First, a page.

Before the main function, the starter code has:

1. Imported the standard input/output library.
2. Defined some initial `#define`'s and enums.
3. Defined the struct described above.

In the main function, the starter code:

1. Creates a 2D array of `struct tile`s called `map`.
2. Initialises this `map` with some default values.
3. Prompts you to write your own code!

This assignment consists of four stages. Each stage builds on the work of the previous stage, and each stage has a higher complexity than its predecessor. You should complete the stages in order

# Stage 1

## Stage 1.1 - Setup

To start off the assignment, you will need to initialise some basic information for the game. The starter code currently creates a 2D array of `struct tile`s and initialises them using the `initialise_map()` function that we’ve provided.

Your job is to take input from the user, asking them for their initial lives and money. An example of this is shown below:

```dcc cs_defence.c -o cs_defence
./cs_defence
Starting Lives: 100
Starting Money(\$): 500
```

Once you have the above working, you will need to scan in the “starting” point on the map and the “ending” point on the map. We describe a point as 2 integers, indicating a row then column. The starting and ending points will indicate where enemies will spawn from, and where they need to get to respectively. Implementing this, your program should behave in the same manner as below:

```dcc cs_defence.c -o cs_defence
./cs_defence
Starting Lives: 100
Starting Money(\$): 500
Start Point: 1 2
End Point: 4 10
```

In the example above, the start point is at row 1, column 2 and the ending point is at row 4, column 10.

These points can be visualised on the map like so:

You will need to modify the given 2D array, `map`, to account for these points.

Make sure to read through the overview of the given structs/enums to understand how they work before continuing.

Once you understand how each struct/enum works, it is important to know that the `map` variable in the code is a 2D array of `struct tile`s. Alternatively, it can also be thought of as a 2D array of land with optional entities on top of it, since this is what each tile represents.

Currently, all the land is simply grass. However, given the starting/ending point that was just scanned in, you should update the relevant tiles such that their land is now `PATH_START` and `PATH_END` respectively.

After this, you should print out the map using the provided `print_map()` function. When printing out the map, the start point will be printed as `S` and the ending point will be printed as `E`, assuming you’ve updated the land correctly!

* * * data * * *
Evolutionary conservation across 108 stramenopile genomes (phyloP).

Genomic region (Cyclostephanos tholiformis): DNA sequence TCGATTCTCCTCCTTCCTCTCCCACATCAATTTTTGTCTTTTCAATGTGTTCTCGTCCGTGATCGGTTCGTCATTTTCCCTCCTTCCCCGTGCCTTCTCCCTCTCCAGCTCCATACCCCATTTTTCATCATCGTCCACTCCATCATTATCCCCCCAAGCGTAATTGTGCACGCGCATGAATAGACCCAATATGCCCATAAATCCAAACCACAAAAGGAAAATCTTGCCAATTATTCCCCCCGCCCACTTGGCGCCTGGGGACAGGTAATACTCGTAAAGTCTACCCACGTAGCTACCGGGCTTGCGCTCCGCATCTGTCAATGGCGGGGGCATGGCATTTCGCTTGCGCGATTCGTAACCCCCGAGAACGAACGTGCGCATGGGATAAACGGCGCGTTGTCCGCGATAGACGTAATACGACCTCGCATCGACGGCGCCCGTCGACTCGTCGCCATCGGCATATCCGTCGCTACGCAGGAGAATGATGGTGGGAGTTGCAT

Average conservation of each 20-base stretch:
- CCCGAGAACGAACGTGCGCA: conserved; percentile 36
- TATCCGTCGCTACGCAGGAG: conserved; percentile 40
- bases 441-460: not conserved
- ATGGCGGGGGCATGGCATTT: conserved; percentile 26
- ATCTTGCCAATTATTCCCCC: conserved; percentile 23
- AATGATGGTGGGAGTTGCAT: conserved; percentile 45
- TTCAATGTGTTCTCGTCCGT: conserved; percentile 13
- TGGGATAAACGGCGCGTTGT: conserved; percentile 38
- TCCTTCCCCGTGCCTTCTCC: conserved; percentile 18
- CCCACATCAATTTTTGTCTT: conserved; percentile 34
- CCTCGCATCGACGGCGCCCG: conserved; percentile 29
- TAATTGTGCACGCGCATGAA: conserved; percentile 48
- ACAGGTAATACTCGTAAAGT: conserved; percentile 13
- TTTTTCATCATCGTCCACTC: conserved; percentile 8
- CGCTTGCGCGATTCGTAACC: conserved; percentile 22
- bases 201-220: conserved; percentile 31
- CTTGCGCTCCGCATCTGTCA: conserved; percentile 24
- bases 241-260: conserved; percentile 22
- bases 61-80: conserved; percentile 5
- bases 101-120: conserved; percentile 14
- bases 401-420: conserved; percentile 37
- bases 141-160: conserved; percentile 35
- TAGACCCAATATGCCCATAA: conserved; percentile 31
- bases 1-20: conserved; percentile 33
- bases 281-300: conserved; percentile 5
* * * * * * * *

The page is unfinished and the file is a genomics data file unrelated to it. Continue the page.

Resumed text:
### Assumptions/Restrictions/Clarifications

• Starting lives and money will always be given as numbers greater than 0.
• Start/End points will always be valid indexes in the `map` array. They will never be out of bounds.
• Start/End points will never be the same point.

## Stage 1.2 - Initial Enemies

Tower defence games aren’t quite so fun when enemies don’t exist! For Stage 1.2, you will add some initial enemies to the starting point on the map. After printing out the map in the previous section, you should scan in how many enemies to put at the starting point:

```Initial Enemies: [num]
```

To add enemies to the starting tile, you need to do two things:

• Set the `entity` component at that tile to `ENEMY`.
• Set the `n_enemies` component of that tile to the number scanned in.

In the case where `num` is 0 or negative, the starting tile should not change.

After scanning in the enemies, you will need to print out the map again. If done correctly, the map will now show a number above the 'S' on the starting tile!

### Assumptions/Restrictions/Clarifications

• You can assume that the initial enemies will never be greater than 999.

## Stage 1.3 - Lake

A common way to increase the difficulty of Tower Defence games is to add environmental obstacles, rather than just bombarding the player with more enemies. For Stage 1.3, you will add the ability to create a lake on the map! Lakes restrict the types of towers that can be placed on them.

After printing out the map in the previous section, you should scan in information about this lake:

```Enter Lake: [row] [column] [height] [width]
```

The row and column that are scanned in indicate where the lake starts. The height and width indicate how far the lake stretches out in both dimensions. The lake always stretches down and to the right with these dimensions.

For every tile that appears in the lake on the map, their `land` component should be set to `WATER`.

After filling in the lake, the map should be printed again.

As an example, assume we give the program the following input:

```Enter Lake: 1 2 4 6
```

The map would then look like this (ignoring start/ending tiles and initial enemies):

### Error Handling

If the `row` and `column` provided is outside the map, or the `height` or `width` would stretch the lake outside the map, the message below should be printed and no lake should be added.

"Error: Lake out of bounds, ignoring...".

### Assumptions/Restrictions/Clarifications

• The given lake will never overlap with the start/end points.
• The height and width entered will always be positive integers.
• When handling the lake out-of-bounds error mentioned, the program should still continue normally. This error should only cause the lake to be ignored, and no water to be added to the map.
• The map should still be printed even if the lake out-of-bounds error occurs.